I recently had the pleasure of attending the San Diego SEO Meetup at the University of San Diego, where a few of the industry’s best discussed how SEO is evolving and the new skills we’ll have to learn to keep up. Walked away with some great insights and a lot to research after listening to this group of panelists for an hour:
- Jordan Kasteler, Sr. SEO Manager at Red Door Interactive
- Jon Clark, Director SEO at Razorfish
- Chris Hart, Head of Client Development, US at Linkdex
- Adria Saracino, Head of Content Strategy at Distilled
SEOs are continually pivoting into new marketing roles.
Traditionally, SEO has been a top-of-the-funnel marketing channel focused on helping brands gain awareness and consideration from potential customers. As it’s evolved, SEO has expanded and become more relevant across the different stages of the funnel.
"SEOs are not just SEOs anymore. "
Adria Saracino added that modern SEOs are focusing not just on optimizing to gain awareness, but rather, putting increasing emphasis on understanding how people are getting into the funnel in the first place. This implies an entirely new skillset: market research. And, frankly, SEOs are well equipped to do this. The ability to find information in the dark corners of the Internet is our bread and butter—think link prospecting. We’re also very metrics-driven, allowing us to contribute new processes for capturing and analyzing data. These skills give SEOs a strong advantage in keeping pace with the digital marketing practice as a whole and SEOs are stepping in as the need for these types of services grow.
So, yes: SEOs are not just SEOs anymore.
"We rely too much on owned channels to promote content, it doesn’t do the content justice."
It’s true. I’ve certainly been guilty of this. I’m sure this process looks very familiar to SEOs out there:
Create content–>Optimize–>Publish–>Promote on social–>Hope people find it through Google
So how do we address this: by allocating budget in the content strategy to promote on platforms like Outbrain, Taboola, StumbleUpon, and the many others available. This is no promise that your content will go viral and get a million links. But it will get your content in front of an audience; and, at the very least, you’ll gain insight into whether or not your content is compelling or useful. As with all things in marketing, do the due diligence to understand the audience on the various platforms and what content might work well within each community. And, of course, test.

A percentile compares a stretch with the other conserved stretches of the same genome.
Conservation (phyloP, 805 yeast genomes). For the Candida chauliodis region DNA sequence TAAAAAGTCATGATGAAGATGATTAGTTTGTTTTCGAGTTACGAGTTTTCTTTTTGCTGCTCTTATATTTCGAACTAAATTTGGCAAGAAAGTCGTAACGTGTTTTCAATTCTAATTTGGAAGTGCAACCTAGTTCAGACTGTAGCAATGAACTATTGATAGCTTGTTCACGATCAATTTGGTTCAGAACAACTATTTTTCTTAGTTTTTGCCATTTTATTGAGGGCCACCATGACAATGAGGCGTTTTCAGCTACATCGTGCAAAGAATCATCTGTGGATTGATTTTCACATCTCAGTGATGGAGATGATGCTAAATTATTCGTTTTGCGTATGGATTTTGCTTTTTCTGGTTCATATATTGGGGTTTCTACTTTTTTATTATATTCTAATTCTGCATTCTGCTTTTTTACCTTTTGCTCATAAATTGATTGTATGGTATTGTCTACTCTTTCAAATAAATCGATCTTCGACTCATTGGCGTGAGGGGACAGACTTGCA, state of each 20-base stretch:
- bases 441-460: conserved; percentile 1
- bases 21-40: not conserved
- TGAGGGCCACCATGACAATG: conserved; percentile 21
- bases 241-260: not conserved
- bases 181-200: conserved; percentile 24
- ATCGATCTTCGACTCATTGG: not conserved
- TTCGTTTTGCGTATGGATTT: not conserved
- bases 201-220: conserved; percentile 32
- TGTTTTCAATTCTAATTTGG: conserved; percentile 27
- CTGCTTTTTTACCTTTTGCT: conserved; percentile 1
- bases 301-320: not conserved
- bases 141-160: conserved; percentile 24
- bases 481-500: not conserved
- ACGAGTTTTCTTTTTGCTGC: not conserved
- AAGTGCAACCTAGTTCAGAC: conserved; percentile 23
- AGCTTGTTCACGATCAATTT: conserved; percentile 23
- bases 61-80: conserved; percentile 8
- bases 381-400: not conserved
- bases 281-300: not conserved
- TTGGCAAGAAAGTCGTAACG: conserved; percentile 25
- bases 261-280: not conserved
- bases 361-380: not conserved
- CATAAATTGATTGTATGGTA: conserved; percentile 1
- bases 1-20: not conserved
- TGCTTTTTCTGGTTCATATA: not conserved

Low conversion rates may be a function of the disconnect between the promise you’re making before the click and what’s delivered on the page.
When analyzing conversion rates, a starting point for analysis is typically the page itself. Jordan argues that while it is important to review the landing page, it is equally important to look at the ad, link, or search result that the person clicked on to reach the page. Is there a disconnect in what is promised and what is delivered by the page? We have to be more aware of the entire process and be empathetic to the expectations people might have before reaching the site.
As I sat there listening to these experts talk about SEO, I thought about what this conversation might have been like 5 years ago. No doubt a strong focus on on-page SEO and aggressive link building tactics. Instead, today, they talked about how you might acquire more links by doing better market research to understand your audience and the content they’re interested in, and writing titles that might pique the reader’s interest, rather than titles that cater to Google’s algorithm.
SEO as a marketing practice is less than 20 years old: still in its teenage years. Just getting out of the proverbial awkward phase and starting to find its place in marketing. Yes, SEO has gotten into a bit of trouble in the past, but it has a good head on its shoulder and has a bright future ahead.